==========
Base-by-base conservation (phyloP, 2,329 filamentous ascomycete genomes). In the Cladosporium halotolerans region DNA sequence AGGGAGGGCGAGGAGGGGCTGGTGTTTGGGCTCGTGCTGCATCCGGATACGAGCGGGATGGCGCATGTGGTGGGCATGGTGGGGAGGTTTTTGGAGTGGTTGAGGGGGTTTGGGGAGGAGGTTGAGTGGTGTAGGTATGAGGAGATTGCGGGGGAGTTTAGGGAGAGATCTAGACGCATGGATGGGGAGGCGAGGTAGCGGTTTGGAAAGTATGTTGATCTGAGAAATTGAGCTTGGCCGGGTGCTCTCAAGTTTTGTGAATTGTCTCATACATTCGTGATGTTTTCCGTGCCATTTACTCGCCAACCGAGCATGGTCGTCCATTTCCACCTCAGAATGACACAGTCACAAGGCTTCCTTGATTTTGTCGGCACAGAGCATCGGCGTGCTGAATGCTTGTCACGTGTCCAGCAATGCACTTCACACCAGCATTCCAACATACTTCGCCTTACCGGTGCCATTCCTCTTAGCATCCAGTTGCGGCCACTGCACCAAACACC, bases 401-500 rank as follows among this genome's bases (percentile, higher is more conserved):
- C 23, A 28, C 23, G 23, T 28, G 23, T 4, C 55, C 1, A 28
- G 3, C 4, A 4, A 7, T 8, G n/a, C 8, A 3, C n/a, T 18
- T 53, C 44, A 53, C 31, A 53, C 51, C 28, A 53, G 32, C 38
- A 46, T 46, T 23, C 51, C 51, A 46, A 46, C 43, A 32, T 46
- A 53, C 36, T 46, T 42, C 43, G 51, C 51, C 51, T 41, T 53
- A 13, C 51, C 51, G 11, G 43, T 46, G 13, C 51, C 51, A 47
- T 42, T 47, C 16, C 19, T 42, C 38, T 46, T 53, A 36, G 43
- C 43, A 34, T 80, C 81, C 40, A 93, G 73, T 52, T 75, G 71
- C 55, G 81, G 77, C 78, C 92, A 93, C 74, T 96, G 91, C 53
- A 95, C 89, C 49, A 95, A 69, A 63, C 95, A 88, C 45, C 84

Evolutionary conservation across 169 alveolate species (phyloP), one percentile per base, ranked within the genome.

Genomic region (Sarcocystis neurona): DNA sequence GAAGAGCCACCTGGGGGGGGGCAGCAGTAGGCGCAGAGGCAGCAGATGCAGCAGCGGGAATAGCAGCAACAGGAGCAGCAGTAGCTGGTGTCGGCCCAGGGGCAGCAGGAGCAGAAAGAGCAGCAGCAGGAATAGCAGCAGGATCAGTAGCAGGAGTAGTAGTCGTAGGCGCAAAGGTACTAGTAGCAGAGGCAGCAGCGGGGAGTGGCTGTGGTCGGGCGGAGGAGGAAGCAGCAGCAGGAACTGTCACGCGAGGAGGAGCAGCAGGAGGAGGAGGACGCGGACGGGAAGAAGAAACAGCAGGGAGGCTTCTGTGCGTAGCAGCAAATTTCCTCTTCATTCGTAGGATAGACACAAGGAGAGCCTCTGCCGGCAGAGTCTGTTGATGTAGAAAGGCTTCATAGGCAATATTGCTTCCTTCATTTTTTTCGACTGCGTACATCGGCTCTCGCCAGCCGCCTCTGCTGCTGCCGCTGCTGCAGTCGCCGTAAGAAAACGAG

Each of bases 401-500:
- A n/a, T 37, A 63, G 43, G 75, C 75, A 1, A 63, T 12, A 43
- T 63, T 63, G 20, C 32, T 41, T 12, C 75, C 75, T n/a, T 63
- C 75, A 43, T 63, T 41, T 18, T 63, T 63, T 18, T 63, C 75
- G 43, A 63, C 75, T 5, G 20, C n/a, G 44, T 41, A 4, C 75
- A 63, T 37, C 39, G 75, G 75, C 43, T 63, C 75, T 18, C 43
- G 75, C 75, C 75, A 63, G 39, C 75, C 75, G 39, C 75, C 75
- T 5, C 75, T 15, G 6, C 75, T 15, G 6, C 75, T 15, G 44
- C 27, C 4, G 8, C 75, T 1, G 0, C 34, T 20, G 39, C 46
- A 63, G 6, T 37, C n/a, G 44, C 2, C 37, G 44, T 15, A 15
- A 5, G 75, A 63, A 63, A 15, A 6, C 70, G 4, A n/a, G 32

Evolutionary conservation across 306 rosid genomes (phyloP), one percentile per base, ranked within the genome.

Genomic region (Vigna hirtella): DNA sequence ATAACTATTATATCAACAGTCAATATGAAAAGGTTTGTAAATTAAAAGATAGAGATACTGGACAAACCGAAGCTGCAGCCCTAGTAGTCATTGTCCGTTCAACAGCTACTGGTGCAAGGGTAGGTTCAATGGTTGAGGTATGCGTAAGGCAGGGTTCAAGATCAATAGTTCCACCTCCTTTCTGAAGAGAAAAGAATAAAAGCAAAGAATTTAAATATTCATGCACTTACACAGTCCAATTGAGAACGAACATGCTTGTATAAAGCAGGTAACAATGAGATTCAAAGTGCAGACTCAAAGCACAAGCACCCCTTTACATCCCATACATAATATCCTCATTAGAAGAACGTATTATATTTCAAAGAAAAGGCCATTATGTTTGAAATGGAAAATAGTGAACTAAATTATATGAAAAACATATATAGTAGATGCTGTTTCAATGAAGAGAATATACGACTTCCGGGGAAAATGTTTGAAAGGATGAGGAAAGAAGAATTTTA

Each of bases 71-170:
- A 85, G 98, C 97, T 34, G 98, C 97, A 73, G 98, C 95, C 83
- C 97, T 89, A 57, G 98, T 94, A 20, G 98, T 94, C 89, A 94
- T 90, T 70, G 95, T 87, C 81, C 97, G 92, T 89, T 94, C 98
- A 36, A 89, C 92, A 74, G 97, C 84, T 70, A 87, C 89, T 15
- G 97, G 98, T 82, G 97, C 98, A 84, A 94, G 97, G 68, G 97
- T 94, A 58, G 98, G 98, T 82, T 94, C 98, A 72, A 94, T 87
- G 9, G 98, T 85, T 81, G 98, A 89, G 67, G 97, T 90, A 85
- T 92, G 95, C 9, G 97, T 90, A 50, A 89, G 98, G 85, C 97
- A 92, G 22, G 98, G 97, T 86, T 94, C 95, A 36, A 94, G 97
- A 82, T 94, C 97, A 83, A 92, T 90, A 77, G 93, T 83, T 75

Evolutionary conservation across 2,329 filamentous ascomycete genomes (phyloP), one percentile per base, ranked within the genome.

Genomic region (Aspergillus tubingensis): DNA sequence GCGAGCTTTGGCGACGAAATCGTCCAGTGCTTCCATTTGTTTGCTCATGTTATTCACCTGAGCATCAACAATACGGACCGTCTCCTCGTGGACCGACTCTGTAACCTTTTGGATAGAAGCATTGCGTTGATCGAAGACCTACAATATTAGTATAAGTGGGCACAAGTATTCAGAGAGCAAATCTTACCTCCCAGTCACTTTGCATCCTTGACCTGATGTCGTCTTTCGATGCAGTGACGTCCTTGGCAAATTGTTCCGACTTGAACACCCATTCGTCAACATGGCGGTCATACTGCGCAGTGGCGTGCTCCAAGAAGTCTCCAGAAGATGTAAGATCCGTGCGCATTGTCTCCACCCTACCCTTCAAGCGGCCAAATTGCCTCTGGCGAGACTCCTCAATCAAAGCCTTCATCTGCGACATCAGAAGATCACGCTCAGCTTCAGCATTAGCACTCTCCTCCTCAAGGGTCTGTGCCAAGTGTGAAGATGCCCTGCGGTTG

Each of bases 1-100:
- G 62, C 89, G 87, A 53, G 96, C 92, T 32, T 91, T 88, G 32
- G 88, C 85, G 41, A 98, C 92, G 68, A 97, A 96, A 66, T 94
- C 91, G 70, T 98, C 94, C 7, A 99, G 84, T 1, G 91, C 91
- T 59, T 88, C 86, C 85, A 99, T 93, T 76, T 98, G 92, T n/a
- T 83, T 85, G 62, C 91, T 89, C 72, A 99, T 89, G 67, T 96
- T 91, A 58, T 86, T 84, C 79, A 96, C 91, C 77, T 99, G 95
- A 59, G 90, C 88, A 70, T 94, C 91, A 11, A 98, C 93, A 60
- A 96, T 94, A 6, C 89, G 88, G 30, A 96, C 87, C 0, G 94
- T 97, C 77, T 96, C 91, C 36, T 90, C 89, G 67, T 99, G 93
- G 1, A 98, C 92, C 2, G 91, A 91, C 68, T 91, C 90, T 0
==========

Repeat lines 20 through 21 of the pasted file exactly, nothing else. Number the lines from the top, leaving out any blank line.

- G 75, C 75, C 75, A 63, G 39, C 75, C 75, G 39, C 75, C 75
- T 5, C 75, T 15, G 6, C 75, T 15, G 6, C 75, T 15, G 44